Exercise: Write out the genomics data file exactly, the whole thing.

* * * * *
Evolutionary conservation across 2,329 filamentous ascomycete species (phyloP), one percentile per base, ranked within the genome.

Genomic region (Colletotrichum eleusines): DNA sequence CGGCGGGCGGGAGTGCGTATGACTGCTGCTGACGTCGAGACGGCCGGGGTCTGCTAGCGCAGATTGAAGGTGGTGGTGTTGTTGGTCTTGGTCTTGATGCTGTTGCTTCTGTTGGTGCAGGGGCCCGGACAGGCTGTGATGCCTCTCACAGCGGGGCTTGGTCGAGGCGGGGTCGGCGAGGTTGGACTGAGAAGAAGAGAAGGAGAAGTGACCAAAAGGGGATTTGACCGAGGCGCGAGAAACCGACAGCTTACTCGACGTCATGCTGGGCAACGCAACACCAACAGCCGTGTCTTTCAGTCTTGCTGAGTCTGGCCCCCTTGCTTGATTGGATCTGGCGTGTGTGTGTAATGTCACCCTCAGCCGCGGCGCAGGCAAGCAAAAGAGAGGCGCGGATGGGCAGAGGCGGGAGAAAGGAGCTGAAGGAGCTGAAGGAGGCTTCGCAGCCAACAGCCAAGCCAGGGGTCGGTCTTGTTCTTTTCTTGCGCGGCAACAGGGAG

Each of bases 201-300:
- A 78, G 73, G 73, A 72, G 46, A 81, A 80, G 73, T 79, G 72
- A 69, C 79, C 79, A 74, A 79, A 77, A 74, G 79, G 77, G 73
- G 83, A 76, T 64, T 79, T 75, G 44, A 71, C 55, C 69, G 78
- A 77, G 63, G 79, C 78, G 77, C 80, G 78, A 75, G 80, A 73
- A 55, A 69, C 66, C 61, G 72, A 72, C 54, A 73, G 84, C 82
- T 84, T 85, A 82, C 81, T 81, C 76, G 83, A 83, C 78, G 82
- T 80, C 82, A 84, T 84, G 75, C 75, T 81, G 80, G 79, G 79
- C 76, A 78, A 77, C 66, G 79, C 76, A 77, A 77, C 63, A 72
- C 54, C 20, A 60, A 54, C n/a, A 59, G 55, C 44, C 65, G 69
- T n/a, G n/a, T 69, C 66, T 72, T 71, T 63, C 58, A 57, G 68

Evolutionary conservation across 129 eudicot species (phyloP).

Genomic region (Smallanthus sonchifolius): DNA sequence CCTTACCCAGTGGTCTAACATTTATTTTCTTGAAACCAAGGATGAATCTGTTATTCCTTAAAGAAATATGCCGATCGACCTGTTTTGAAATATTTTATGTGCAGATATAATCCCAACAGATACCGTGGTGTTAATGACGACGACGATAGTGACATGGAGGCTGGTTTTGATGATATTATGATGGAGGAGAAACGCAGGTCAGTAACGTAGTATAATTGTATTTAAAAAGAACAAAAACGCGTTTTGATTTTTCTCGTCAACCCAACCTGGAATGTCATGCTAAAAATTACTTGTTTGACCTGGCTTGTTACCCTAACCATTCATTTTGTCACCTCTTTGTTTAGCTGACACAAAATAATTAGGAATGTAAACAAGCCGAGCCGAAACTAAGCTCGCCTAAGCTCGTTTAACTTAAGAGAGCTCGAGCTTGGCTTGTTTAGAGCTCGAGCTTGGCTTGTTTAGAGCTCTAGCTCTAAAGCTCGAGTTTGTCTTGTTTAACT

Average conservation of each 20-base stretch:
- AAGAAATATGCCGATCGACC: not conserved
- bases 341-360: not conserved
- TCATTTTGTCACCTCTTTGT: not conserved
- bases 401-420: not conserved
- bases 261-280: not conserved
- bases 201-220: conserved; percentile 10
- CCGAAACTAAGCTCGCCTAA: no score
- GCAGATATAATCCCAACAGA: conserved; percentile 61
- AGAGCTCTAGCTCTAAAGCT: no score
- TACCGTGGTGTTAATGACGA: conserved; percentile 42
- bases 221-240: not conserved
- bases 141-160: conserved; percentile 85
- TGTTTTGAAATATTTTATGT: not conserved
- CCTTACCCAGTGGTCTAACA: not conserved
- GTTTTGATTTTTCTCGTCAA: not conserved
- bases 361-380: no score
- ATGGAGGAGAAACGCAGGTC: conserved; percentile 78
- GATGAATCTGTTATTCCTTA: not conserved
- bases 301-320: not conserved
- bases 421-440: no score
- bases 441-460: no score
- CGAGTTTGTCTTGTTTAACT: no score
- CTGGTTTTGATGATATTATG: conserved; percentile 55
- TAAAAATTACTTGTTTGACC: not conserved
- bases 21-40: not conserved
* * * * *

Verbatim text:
Evolutionary conservation across 2,329 filamentous ascomycete species (phyloP), one percentile per base, ranked within the genome.

Genomic region (Colletotrichum eleusines): DNA sequence CGGCGGGCGGGAGTGCGTATGACTGCTGCTGACGTCGAGACGGCCGGGGTCTGCTAGCGCAGATTGAAGGTGGTGGTGTTGTTGGTCTTGGTCTTGATGCTGTTGCTTCTGTTGGTGCAGGGGCCCGGACAGGCTGTGATGCCTCTCACAGCGGGGCTTGGTCGAGGCGGGGTCGGCGAGGTTGGACTGAGAAGAAGAGAAGGAGAAGTGACCAAAAGGGGATTTGACCGAGGCGCGAGAAACCGACAGCTTACTCGACGTCATGCTGGGCAACGCAACACCAACAGCCGTGTCTTTCAGTCTTGCTGAGTCTGGCCCCCTTGCTTGATTGGATCTGGCGTGTGTGTGTAATGTCACCCTCAGCCGCGGCGCAGGCAAGCAAAAGAGAGGCGCGGATGGGCAGAGGCGGGAGAAAGGAGCTGAAGGAGCTGAAGGAGGCTTCGCAGCCAACAGCCAAGCCAGGGGTCGGTCTTGTTCTTTTCTTGCGCGGCAACAGGGAG

Each of bases 201-300:
- A 78, G 73, G 73, A 72, G 46, A 81, A 80, G 73, T 79, G 72
- A 69, C 79, C 79, A 74, A 79, A 77, A 74, G 79, G 77, G 73
- G 83, A 76, T 64, T 79, T 75, G 44, A 71, C 55, C 69, G 78
- A 77, G 63, G 79, C 78, G 77, C 80, G 78, A 75, G 80, A 73
- A 55, A 69, C 66, C 61, G 72, A 72, C 54, A 73, G 84, C 82
- T 84, T 85, A 82, C 81, T 81, C 76, G 83, A 83, C 78, G 82
- T 80, C 82, A 84, T 84, G 75, C 75, T 81, G 80, G 79, G 79
- C 76, A 78, A 77, C 66, G 79, C 76, A 77, A 77, C 63, A 72
- C 54, C 20, A 60, A 54, C n/a, A 59, G 55, C 44, C 65, G 69
- T n/a, G n/a, T 69, C 66, T 72, T 71, T 63, C 58, A 57, G 68

Evolutionary conservation across 129 eudicot species (phyloP).

Genomic region (Smallanthus sonchifolius): DNA sequence CCTTACCCAGTGGTCTAACATTTATTTTCTTGAAACCAAGGATGAATCTGTTATTCCTTAAAGAAATATGCCGATCGACCTGTTTTGAAATATTTTATGTGCAGATATAATCCCAACAGATACCGTGGTGTTAATGACGACGACGATAGTGACATGGAGGCTGGTTTTGATGATATTATGATGGAGGAGAAACGCAGGTCAGTAACGTAGTATAATTGTATTTAAAAAGAACAAAAACGCGTTTTGATTTTTCTCGTCAACCCAACCTGGAATGTCATGCTAAAAATTACTTGTTTGACCTGGCTTGTTACCCTAACCATTCATTTTGTCACCTCTTTGTTTAGCTGACACAAAATAATTAGGAATGTAAACAAGCCGAGCCGAAACTAAGCTCGCCTAAGCTCGTTTAACTTAAGAGAGCTCGAGCTTGGCTTGTTTAGAGCTCGAGCTTGGCTTGTTTAGAGCTCTAGCTCTAAAGCTCGAGTTTGTCTTGTTTAACT

Average conservation of each 20-base stretch:
- AAGAAATATGCCGATCGACC: not conserved
- bases 341-360: not conserved
- TCATTTTGTCACCTCTTTGT: not conserved
- bases 401-420: not conserved
- bases 261-280: not conserved
- bases 201-220: conserved; percentile 10
- CCGAAACTAAGCTCGCCTAA: no score
- GCAGATATAATCCCAACAGA: conserved; percentile 61
- AGAGCTCTAGCTCTAAAGCT: no score
- TACCGTGGTGTTAATGACGA: conserved; percentile 42
- bases 221-240: not conserved
- bases 141-160: conserved; percentile 85
- TGTTTTGAAATATTTTATGT: not conserved
- CCTTACCCAGTGGTCTAACA: not conserved
- GTTTTGATTTTTCTCGTCAA: not conserved
- bases 361-380: no score
- ATGGAGGAGAAACGCAGGTC: conserved; percentile 78
- GATGAATCTGTTATTCCTTA: not conserved
- bases 301-320: not conserved
- bases 421-440: no score
- bases 441-460: no score
- CGAGTTTGTCTTGTTTAACT: no score
- CTGGTTTTGATGATATTATG: conserved; percentile 55
- TAAAAATTACTTGTTTGACC: not conserved
- bases 21-40: not conserved